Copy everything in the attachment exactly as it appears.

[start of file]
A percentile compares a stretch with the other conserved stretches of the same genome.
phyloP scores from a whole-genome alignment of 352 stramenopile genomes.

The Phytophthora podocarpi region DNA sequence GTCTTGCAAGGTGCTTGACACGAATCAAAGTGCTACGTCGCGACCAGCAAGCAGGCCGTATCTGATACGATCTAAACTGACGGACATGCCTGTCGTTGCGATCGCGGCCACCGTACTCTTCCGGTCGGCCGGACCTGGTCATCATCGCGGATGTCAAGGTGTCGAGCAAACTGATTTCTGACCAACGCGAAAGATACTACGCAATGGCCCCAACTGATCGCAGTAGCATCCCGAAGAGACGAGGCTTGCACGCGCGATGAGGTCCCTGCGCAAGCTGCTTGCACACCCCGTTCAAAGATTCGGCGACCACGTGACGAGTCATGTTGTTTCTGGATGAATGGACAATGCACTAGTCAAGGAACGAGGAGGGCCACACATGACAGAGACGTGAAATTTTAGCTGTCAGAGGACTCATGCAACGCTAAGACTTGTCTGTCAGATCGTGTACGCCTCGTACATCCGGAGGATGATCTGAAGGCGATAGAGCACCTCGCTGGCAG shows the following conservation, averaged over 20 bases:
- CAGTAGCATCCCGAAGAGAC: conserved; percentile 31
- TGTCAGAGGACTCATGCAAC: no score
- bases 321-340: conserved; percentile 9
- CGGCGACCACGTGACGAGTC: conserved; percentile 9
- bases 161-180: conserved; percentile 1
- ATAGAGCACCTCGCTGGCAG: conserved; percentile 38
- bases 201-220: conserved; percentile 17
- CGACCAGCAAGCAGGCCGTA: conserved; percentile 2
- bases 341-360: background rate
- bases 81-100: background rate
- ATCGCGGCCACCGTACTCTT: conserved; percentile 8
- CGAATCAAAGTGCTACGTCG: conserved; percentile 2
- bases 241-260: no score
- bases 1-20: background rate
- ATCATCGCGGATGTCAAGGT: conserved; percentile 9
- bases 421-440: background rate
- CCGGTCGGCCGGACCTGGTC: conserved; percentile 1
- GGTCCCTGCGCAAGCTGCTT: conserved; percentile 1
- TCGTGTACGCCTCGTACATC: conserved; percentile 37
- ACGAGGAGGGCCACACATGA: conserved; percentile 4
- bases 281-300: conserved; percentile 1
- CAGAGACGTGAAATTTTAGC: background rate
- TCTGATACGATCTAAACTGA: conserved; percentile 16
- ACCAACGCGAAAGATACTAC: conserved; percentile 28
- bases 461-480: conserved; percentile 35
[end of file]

A percentile compares a stretch with the other conserved stretches of the same genome.
phyloP scores from a whole-genome alignment of 352 stramenopile genomes.

The Phytophthora podocarpi region DNA sequence GTCTTGCAAGGTGCTTGACACGAATCAAAGTGCTACGTCGCGACCAGCAAGCAGGCCGTATCTGATACGATCTAAACTGACGGACATGCCTGTCGTTGCGATCGCGGCCACCGTACTCTTCCGGTCGGCCGGACCTGGTCATCATCGCGGATGTCAAGGTGTCGAGCAAACTGATTTCTGACCAACGCGAAAGATACTACGCAATGGCCCCAACTGATCGCAGTAGCATCCCGAAGAGACGAGGCTTGCACGCGCGATGAGGTCCCTGCGCAAGCTGCTTGCACACCCCGTTCAAAGATTCGGCGACCACGTGACGAGTCATGTTGTTTCTGGATGAATGGACAATGCACTAGTCAAGGAACGAGGAGGGCCACACATGACAGAGACGTGAAATTTTAGCTGTCAGAGGACTCATGCAACGCTAAGACTTGTCTGTCAGATCGTGTACGCCTCGTACATCCGGAGGATGATCTGAAGGCGATAGAGCACCTCGCTGGCAG shows the following conservation, averaged over 20 bases:
- CAGTAGCATCCCGAAGAGAC: conserved; percentile 31
- TGTCAGAGGACTCATGCAAC: no score
- bases 321-340: conserved; percentile 9
- CGGCGACCACGTGACGAGTC: conserved; percentile 9
- bases 161-180: conserved; percentile 1
- ATAGAGCACCTCGCTGGCAG: conserved; percentile 38
- bases 201-220: conserved; percentile 17
- CGACCAGCAAGCAGGCCGTA: conserved; percentile 2
- bases 341-360: background rate
- bases 81-100: background rate
- ATCGCGGCCACCGTACTCTT: conserved; percentile 8
- CGAATCAAAGTGCTACGTCG: conserved; percentile 2
- bases 241-260: no score
- bases 1-20: background rate
- ATCATCGCGGATGTCAAGGT: conserved; percentile 9
- bases 421-440: background rate
- CCGGTCGGCCGGACCTGGTC: conserved; percentile 1
- GGTCCCTGCGCAAGCTGCTT: conserved; percentile 1
- TCGTGTACGCCTCGTACATC: conserved; percentile 37
- ACGAGGAGGGCCACACATGA: conserved; percentile 4
- bases 281-300: conserved; percentile 1
- CAGAGACGTGAAATTTTAGC: background rate
- TCTGATACGATCTAAACTGA: conserved; percentile 16
- ACCAACGCGAAAGATACTAC: conserved; percentile 28
- bases 461-480: conserved; percentile 35